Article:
I mean that. No ice hockey, field hockey, cricket, basketball, or soccer either. But isn’t Olympic ice hockey exciting, you ask? It used to be–back in the days when occasionally a bunch of feisty amateurs could take on the state-sponsored Ruskies and occasionally win. But not now; the National Hockey League is the de facto World Hockey League. Not only do players from 20 nations suit up, more than half of the players now come from outside of Canada and the United States. So stop shutting down the NHL in February for meaningless games between players that already compete. Besides, like soccer (men’s and women’s) there’s already a World Cup. And for heaven’s sake, enough with the farcical “Dream Teams” in basketball! The NBA is also international in makeup, plus it’s boring enough during the season; we don’t need to see it in August, and we surely don’t need to see a bunch of pampered pros beating up on amateurs. This sort of thing is a relic of the Cold War, when (once again) the Russians won gold a few times by defeating US college players. Ancient history.

Dump field hockey, cricket, and other such sports as well; they are only played in a few nations and they also have world championships. If we must keep any team sports at all, let’s return to the rules that say that a person who has signed a professional contract to play (at any level) is ineligible for the Olympics. I’d also love to see an end to the grotesquely expensive and tacky opening ceremonies where nationalism is on display, plus a ban on “medals count” columns. The very idea that a nation “wins” the Olympics makes mockery of the ideals behind the games. We are supposed to marvel over the individual achievements of stellar athletes. Local pride is one thing, but wallowing in the collective national loot gathered by pro athletes in made-for-corporate-sponsors moments is grotesque. Congratulations to Commissioner Selig for not adding baseball to this farce. For once, this Bud’s for you! --Rob Weir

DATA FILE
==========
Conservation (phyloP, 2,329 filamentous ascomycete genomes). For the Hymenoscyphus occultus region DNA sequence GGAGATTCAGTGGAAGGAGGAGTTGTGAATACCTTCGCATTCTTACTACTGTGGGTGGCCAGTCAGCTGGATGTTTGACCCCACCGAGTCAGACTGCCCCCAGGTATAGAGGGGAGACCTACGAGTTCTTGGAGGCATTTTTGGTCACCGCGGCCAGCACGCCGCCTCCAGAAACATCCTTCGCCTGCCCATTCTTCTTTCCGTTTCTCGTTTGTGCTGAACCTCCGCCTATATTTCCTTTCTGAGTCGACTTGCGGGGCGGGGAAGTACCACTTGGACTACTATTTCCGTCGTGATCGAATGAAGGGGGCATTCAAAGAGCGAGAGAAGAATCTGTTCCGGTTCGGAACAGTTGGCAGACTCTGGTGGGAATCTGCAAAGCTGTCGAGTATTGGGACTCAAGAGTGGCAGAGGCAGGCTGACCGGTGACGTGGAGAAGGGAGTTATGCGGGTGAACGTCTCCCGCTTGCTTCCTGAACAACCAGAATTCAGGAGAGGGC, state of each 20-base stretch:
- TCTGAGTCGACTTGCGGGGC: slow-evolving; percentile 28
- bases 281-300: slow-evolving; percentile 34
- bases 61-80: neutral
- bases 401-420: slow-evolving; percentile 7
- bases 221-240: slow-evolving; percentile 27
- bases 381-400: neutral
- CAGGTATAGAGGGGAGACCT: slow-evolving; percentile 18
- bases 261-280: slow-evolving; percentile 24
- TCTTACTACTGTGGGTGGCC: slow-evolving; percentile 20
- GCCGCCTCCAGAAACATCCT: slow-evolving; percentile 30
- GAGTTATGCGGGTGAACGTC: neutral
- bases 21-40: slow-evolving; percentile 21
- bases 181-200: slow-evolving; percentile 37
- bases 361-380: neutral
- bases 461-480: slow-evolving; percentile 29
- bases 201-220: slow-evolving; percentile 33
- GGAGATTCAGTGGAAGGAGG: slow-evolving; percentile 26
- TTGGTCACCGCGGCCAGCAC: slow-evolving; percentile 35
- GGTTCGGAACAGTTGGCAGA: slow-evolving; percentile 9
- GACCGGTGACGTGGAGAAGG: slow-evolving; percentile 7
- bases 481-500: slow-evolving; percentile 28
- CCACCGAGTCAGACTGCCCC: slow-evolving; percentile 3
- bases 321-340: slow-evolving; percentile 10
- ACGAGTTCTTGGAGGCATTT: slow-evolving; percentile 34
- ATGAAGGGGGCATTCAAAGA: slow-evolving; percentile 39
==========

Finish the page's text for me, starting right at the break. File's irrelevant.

Oli Rockberger Release Lacks Solid Focus

Old Habits
Oli Road Records 0996

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Keyboardist Oli Rockberger has played with such contemporary music heavyweights as Jackie DeShannon, Levon Helm, John Mayer, and Oliver Mtukudzi. He’s also shared the stage with jazz luminaries the likes of Charlie Hunter and Les McCann, and with several hip-hop bands. As a sideman he’s eclectic, but his solo release Old Habits could really use some focus. It’s one of those albums that are so atmospheric that one longs for some grounding terra firma. It falls into no discernible genre, which wouldn’t be a bad thing if Rockberger were slicing some new grooves. Instead, the album feels more like an incompletely realized mélange. It has the cool detachment of smooth jazz, but lacks innovative breakouts or unifying musical themes. There are swells evocative of a rock anthem, but few identifying hooks; frenetic blended instrumentation the likes of a Loreena McKennitt composition, but they seem more like tack-ons than bridges; and quiet moments in which he comes off as a subdued Paul Simon, but without the melodic unity of folk music.  Rockberger’s keyboard work is solid and his vocals more than competent, but this is one of those unfortunate records that dissolve into the background as it’s playing. In short, it lacks “Ah ha!” moments that make it anything more than a backdrop against which life happens.
Rob Weir